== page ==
One aspect of the Code that sounds good in practice, but impractical in execution, is the requirement that two thirds of bonuses be deferred, and presumably contingent on sustainable performance. The impracticality is associated with the growing propensity for employees (think of gen Y) to take their labour elsewhere. The deferred bonus is already widely applied in Australia at executive and, in financial services, at lower levels. The prospective employer simply re-offers it to make the employee’s package “whole” (i.e. equivalent to the prior employer’s), and usually only requires a service condition to be met before paying it out. If anything, this provision of the Code will encourage turnover and risk.

In addition, Australia’s current tax system requires any deferred pay to be taxed on termination (something that we are asking the Henry tax review to re-consider), so there is nothing to encourage even retiring CEOs to behave nicely and do the right thing for the longer term.

The Code requires that companies take into account where the company is in the economic cycle in assessing performance. Presumably that means the company that loses the least shareholder value and profit in a bear economy gets the biggest bonus. While Guerdon Associates does not have a problem with this, it will not do much to quell the media outrage in tough times.

Notwithstanding the reservations above, here is the checklist based purely on the Code as it stands now:

  1. Boards and relevant remuneration committees should have the skills to exercise independent judgment on remuneration matters, including on matters of risk and risk management.
  2. The procedures for setting remuneration should be clearly documented.
  3. The procedures for setting remuneration should be free of conflicts of interest.
  4. The primary factor in setting remuneration is the financial condition of the company, with competitive remuneration relative to a peer group of comparable companies secondary.
  5. Staff should not be engaged in processes that set their own remuneration.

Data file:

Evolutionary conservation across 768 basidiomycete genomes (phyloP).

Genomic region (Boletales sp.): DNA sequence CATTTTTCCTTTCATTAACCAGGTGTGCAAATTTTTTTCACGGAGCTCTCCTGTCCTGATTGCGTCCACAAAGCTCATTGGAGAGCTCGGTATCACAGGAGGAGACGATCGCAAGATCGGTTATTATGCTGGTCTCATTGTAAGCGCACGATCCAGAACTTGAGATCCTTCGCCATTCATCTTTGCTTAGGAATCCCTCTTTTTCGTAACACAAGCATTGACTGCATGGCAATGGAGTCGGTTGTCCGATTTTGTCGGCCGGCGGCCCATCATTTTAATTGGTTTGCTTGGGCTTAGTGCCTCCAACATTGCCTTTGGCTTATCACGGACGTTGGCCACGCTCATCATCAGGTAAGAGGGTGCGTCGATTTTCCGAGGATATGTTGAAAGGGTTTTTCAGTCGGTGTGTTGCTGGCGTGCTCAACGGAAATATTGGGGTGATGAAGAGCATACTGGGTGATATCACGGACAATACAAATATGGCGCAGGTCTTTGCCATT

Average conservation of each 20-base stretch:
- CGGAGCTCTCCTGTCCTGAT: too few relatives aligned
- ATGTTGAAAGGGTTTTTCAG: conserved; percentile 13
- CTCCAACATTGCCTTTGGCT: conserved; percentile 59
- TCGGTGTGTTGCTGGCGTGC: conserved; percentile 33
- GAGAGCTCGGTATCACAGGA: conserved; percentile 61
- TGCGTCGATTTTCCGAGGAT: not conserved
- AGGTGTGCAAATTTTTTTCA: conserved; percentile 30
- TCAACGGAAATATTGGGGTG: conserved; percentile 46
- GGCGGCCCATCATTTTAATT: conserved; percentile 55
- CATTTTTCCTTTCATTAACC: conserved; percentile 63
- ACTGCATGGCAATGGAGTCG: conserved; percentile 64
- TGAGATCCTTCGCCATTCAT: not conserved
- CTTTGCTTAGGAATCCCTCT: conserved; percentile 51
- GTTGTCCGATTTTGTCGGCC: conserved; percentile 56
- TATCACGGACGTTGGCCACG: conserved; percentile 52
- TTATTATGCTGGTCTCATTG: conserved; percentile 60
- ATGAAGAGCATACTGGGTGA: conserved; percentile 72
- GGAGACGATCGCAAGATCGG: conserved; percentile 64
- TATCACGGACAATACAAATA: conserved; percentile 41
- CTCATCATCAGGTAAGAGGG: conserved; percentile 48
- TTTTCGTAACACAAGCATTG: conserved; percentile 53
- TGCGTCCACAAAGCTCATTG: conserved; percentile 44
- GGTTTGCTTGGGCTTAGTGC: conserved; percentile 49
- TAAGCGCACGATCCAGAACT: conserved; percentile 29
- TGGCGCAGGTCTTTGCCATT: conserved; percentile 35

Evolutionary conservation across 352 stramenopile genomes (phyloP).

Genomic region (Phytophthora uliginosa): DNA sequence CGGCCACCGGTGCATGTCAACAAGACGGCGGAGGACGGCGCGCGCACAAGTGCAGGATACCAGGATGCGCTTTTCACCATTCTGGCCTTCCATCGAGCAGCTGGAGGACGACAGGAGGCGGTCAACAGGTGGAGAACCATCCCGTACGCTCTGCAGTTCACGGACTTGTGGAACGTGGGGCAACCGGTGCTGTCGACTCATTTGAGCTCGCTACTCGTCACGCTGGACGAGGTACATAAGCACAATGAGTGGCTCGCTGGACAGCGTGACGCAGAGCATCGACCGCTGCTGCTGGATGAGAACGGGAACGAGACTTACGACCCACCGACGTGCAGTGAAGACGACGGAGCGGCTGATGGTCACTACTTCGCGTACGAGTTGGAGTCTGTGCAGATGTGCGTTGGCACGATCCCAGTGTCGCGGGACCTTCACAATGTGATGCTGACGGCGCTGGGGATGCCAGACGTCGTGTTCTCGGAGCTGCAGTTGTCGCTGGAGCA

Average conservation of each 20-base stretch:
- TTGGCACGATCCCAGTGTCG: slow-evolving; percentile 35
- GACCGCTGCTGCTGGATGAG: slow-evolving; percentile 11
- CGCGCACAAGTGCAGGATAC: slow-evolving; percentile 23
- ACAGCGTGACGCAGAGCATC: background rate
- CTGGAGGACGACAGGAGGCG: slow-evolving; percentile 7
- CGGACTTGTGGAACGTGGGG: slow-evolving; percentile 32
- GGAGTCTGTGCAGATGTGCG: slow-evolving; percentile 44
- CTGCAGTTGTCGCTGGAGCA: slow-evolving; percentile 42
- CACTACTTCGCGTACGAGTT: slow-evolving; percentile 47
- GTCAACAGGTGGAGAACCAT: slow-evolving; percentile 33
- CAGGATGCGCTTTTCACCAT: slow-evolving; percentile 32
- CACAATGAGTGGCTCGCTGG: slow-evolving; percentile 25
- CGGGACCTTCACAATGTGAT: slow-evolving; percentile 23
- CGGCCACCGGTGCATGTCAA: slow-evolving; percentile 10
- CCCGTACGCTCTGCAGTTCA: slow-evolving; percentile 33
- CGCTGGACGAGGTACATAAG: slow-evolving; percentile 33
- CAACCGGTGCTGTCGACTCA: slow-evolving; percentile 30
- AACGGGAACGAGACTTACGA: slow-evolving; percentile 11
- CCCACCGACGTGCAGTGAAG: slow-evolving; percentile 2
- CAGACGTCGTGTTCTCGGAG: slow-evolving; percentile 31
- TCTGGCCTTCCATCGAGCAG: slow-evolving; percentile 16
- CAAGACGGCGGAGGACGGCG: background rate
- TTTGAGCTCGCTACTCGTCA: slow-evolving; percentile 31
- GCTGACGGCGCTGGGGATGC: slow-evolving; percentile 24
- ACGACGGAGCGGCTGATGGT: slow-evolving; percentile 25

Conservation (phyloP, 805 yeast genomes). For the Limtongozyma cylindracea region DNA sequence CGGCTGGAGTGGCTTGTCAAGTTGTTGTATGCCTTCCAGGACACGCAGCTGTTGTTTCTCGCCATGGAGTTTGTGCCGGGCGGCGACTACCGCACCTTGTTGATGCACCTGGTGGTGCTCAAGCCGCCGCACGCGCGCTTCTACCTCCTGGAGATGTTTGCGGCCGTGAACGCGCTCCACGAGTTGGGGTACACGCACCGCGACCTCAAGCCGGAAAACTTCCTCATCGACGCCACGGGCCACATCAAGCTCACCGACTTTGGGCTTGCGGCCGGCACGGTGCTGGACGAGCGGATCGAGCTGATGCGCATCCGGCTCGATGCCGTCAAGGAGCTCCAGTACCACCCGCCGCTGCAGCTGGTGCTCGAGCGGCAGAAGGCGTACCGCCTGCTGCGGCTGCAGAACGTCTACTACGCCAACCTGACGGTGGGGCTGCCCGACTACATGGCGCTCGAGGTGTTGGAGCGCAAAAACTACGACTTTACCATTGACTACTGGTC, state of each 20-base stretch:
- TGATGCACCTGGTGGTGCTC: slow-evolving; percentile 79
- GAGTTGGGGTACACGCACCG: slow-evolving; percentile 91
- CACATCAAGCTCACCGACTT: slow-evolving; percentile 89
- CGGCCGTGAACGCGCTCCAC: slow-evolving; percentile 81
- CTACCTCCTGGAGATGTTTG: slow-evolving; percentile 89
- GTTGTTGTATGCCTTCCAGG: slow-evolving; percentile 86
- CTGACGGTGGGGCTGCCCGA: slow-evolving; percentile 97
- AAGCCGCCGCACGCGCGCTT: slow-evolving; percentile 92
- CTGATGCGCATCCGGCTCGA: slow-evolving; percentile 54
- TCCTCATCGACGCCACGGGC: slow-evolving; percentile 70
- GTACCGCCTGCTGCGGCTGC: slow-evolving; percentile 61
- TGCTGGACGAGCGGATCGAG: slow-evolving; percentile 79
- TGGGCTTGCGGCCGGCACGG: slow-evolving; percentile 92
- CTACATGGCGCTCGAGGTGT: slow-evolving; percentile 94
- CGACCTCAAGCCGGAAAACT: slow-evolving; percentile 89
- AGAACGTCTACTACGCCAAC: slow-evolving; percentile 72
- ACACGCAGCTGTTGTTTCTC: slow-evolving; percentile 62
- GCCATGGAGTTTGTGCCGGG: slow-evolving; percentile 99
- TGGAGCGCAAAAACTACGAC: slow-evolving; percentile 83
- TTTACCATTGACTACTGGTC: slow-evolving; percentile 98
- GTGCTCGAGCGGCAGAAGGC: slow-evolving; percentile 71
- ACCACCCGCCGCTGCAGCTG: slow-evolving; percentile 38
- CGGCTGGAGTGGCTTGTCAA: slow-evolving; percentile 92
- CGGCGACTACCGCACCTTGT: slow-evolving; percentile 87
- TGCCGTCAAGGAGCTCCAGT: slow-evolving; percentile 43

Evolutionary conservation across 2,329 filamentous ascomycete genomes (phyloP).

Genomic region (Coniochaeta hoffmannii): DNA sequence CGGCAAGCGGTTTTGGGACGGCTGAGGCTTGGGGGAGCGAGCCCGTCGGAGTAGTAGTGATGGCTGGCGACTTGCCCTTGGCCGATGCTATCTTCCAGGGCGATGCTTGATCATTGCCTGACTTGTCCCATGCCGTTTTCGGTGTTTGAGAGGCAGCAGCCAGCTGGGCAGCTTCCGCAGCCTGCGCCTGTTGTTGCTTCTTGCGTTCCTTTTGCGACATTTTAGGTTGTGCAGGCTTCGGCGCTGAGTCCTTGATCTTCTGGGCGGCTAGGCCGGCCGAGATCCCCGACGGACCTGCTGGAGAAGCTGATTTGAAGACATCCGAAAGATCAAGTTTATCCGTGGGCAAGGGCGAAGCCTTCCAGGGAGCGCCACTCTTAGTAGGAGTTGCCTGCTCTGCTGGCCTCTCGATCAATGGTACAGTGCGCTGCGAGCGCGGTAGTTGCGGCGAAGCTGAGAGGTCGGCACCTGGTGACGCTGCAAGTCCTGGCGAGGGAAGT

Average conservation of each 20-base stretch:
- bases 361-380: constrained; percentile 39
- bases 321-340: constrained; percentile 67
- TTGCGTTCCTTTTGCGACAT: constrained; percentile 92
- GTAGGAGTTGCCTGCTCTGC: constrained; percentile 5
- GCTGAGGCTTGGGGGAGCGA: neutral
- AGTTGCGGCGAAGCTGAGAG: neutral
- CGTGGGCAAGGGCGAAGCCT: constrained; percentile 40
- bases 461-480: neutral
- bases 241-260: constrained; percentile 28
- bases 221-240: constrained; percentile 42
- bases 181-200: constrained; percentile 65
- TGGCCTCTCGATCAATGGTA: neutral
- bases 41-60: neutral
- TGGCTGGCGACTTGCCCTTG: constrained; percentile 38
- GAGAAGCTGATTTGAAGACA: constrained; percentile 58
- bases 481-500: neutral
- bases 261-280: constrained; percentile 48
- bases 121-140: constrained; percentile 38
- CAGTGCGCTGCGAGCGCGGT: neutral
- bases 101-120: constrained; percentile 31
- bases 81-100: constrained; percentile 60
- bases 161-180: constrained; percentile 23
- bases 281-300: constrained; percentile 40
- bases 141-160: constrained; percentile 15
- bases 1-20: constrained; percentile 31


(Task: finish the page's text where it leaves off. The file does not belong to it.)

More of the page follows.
6. Control functions, including risk management, should be independent enough to assess the extent that risk adjustment has been factored into data used by the remuneration committee.
  7. Risk and compliance staff should have performance metrics that differ from the metrics applicable to other staff on which they need to render an opinion.
  8. Bonus pools should be based on profits that take into account the cost of capital employed and the liquidity of the company to meet its ongoing commitments.
  9. Companies should not assess performance for remuneration purposes solely on the basis of the current financial year. Longer term performance must be considered, as well as an assessment of where the company is in the economic cycle.
  10. Discretion will be applied in accord with an assessment of non-financial metrics if these indicate that reward otherwise determined from financial outcomes alone is inappropriate.
  11. Long term incentive plans based in some way on the performance of shares be risk adjusted.
  12. The fixed component of remuneration is sufficiently high that the company’s bonus policy can operate with full flexibility.
  13. The majority of the annual bonus is deferred.
  14. The deferred element of a bonus should be linked to the performance of the business division or the company as a whole.

The FSA will consult on the code and further proposals for remuneration policy in March. Australia’s APRA has said that it will release its version in the first half of 2009. We are hopeful that more details will be released at the Remuneration Forum on 16 March 2009 (see HERE).

© Guerdon Associates 2023
read more Back to all articles